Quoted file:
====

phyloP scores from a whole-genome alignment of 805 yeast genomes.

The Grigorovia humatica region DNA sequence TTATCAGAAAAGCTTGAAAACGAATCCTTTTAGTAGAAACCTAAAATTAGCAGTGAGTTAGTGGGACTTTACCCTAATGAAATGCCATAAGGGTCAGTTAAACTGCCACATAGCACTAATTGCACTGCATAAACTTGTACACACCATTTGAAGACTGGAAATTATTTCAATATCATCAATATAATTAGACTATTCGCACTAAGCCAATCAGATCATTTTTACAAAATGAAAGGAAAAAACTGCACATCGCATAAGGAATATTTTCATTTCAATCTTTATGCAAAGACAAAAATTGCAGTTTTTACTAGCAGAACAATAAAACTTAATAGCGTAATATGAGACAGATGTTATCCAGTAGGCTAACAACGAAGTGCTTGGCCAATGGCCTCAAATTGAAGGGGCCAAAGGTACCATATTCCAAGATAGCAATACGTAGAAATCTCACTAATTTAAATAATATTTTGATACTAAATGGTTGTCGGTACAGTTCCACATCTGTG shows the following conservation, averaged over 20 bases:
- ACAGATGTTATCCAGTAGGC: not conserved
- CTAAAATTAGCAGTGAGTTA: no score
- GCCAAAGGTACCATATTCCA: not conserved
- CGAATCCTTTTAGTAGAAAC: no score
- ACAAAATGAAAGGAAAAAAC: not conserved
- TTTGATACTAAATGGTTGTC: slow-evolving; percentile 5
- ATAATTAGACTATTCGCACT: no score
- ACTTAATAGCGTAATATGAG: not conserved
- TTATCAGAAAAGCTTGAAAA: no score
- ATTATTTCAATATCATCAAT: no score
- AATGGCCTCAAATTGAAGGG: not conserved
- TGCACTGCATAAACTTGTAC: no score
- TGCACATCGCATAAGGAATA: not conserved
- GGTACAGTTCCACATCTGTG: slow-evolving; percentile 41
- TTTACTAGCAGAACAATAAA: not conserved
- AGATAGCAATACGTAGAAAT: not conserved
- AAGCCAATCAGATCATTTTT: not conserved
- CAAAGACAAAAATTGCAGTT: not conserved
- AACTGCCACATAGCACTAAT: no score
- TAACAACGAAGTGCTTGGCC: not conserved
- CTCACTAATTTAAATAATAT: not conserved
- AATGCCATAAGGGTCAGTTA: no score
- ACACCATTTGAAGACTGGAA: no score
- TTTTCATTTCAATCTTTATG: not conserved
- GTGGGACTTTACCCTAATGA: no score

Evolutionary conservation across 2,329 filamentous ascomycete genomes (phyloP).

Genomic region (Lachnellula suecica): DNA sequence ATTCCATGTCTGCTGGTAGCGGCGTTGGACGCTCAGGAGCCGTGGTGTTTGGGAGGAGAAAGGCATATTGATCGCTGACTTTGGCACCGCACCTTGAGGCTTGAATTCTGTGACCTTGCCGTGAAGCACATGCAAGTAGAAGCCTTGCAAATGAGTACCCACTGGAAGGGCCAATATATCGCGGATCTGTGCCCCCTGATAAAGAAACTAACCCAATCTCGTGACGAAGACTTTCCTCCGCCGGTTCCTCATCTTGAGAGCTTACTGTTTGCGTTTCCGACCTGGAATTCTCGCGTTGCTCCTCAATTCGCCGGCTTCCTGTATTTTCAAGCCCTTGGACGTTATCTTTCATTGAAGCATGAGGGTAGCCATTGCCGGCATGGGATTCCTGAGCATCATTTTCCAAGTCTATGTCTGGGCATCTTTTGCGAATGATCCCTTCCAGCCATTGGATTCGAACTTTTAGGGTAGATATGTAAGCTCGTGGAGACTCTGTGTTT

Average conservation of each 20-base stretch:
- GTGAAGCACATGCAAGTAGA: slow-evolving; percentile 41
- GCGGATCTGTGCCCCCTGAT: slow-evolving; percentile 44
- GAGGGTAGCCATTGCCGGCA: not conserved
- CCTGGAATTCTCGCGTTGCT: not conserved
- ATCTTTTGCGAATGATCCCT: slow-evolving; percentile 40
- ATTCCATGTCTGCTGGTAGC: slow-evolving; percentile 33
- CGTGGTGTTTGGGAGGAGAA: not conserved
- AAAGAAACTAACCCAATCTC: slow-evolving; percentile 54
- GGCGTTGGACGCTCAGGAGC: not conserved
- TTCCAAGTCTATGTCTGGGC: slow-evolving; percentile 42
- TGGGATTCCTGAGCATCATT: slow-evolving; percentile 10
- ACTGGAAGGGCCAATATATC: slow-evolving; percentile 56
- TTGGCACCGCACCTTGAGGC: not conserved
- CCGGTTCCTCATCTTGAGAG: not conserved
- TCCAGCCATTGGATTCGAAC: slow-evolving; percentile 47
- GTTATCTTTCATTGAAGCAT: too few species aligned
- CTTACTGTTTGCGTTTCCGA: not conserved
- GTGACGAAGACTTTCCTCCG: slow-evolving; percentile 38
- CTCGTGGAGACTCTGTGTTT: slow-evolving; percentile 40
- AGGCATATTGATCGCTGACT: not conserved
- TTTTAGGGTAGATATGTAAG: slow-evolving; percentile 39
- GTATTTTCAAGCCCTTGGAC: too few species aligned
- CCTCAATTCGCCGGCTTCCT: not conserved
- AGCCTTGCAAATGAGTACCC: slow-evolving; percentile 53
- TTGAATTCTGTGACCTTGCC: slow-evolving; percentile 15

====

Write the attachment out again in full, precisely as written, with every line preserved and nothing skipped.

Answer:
phyloP scores from a whole-genome alignment of 805 yeast genomes.

The Grigorovia humatica region DNA sequence TTATCAGAAAAGCTTGAAAACGAATCCTTTTAGTAGAAACCTAAAATTAGCAGTGAGTTAGTGGGACTTTACCCTAATGAAATGCCATAAGGGTCAGTTAAACTGCCACATAGCACTAATTGCACTGCATAAACTTGTACACACCATTTGAAGACTGGAAATTATTTCAATATCATCAATATAATTAGACTATTCGCACTAAGCCAATCAGATCATTTTTACAAAATGAAAGGAAAAAACTGCACATCGCATAAGGAATATTTTCATTTCAATCTTTATGCAAAGACAAAAATTGCAGTTTTTACTAGCAGAACAATAAAACTTAATAGCGTAATATGAGACAGATGTTATCCAGTAGGCTAACAACGAAGTGCTTGGCCAATGGCCTCAAATTGAAGGGGCCAAAGGTACCATATTCCAAGATAGCAATACGTAGAAATCTCACTAATTTAAATAATATTTTGATACTAAATGGTTGTCGGTACAGTTCCACATCTGTG shows the following conservation, averaged over 20 bases:
- ACAGATGTTATCCAGTAGGC: not conserved
- CTAAAATTAGCAGTGAGTTA: no score
- GCCAAAGGTACCATATTCCA: not conserved
- CGAATCCTTTTAGTAGAAAC: no score
- ACAAAATGAAAGGAAAAAAC: not conserved
- TTTGATACTAAATGGTTGTC: slow-evolving; percentile 5
- ATAATTAGACTATTCGCACT: no score
- ACTTAATAGCGTAATATGAG: not conserved
- TTATCAGAAAAGCTTGAAAA: no score
- ATTATTTCAATATCATCAAT: no score
- AATGGCCTCAAATTGAAGGG: not conserved
- TGCACTGCATAAACTTGTAC: no score
- TGCACATCGCATAAGGAATA: not conserved
- GGTACAGTTCCACATCTGTG: slow-evolving; percentile 41
- TTTACTAGCAGAACAATAAA: not conserved
- AGATAGCAATACGTAGAAAT: not conserved
- AAGCCAATCAGATCATTTTT: not conserved
- CAAAGACAAAAATTGCAGTT: not conserved
- AACTGCCACATAGCACTAAT: no score
- TAACAACGAAGTGCTTGGCC: not conserved
- CTCACTAATTTAAATAATAT: not conserved
- AATGCCATAAGGGTCAGTTA: no score
- ACACCATTTGAAGACTGGAA: no score
- TTTTCATTTCAATCTTTATG: not conserved
- GTGGGACTTTACCCTAATGA: no score

Evolutionary conservation across 2,329 filamentous ascomycete genomes (phyloP).

Genomic region (Lachnellula suecica): DNA sequence ATTCCATGTCTGCTGGTAGCGGCGTTGGACGCTCAGGAGCCGTGGTGTTTGGGAGGAGAAAGGCATATTGATCGCTGACTTTGGCACCGCACCTTGAGGCTTGAATTCTGTGACCTTGCCGTGAAGCACATGCAAGTAGAAGCCTTGCAAATGAGTACCCACTGGAAGGGCCAATATATCGCGGATCTGTGCCCCCTGATAAAGAAACTAACCCAATCTCGTGACGAAGACTTTCCTCCGCCGGTTCCTCATCTTGAGAGCTTACTGTTTGCGTTTCCGACCTGGAATTCTCGCGTTGCTCCTCAATTCGCCGGCTTCCTGTATTTTCAAGCCCTTGGACGTTATCTTTCATTGAAGCATGAGGGTAGCCATTGCCGGCATGGGATTCCTGAGCATCATTTTCCAAGTCTATGTCTGGGCATCTTTTGCGAATGATCCCTTCCAGCCATTGGATTCGAACTTTTAGGGTAGATATGTAAGCTCGTGGAGACTCTGTGTTT

Average conservation of each 20-base stretch:
- GTGAAGCACATGCAAGTAGA: slow-evolving; percentile 41
- GCGGATCTGTGCCCCCTGAT: slow-evolving; percentile 44
- GAGGGTAGCCATTGCCGGCA: not conserved
- CCTGGAATTCTCGCGTTGCT: not conserved
- ATCTTTTGCGAATGATCCCT: slow-evolving; percentile 40
- ATTCCATGTCTGCTGGTAGC: slow-evolving; percentile 33
- CGTGGTGTTTGGGAGGAGAA: not conserved
- AAAGAAACTAACCCAATCTC: slow-evolving; percentile 54
- GGCGTTGGACGCTCAGGAGC: not conserved
- TTCCAAGTCTATGTCTGGGC: slow-evolving; percentile 42
- TGGGATTCCTGAGCATCATT: slow-evolving; percentile 10
- ACTGGAAGGGCCAATATATC: slow-evolving; percentile 56
- TTGGCACCGCACCTTGAGGC: not conserved
- CCGGTTCCTCATCTTGAGAG: not conserved
- TCCAGCCATTGGATTCGAAC: slow-evolving; percentile 47
- GTTATCTTTCATTGAAGCAT: too few species aligned
- CTTACTGTTTGCGTTTCCGA: not conserved
- GTGACGAAGACTTTCCTCCG: slow-evolving; percentile 38
- CTCGTGGAGACTCTGTGTTT: slow-evolving; percentile 40
- AGGCATATTGATCGCTGACT: not conserved
- TTTTAGGGTAGATATGTAAG: slow-evolving; percentile 39
- GTATTTTCAAGCCCTTGGAC: too few species aligned
- CCTCAATTCGCCGGCTTCCT: not conserved
- AGCCTTGCAAATGAGTACCC: slow-evolving; percentile 53
- TTGAATTCTGTGACCTTGCC: slow-evolving; percentile 15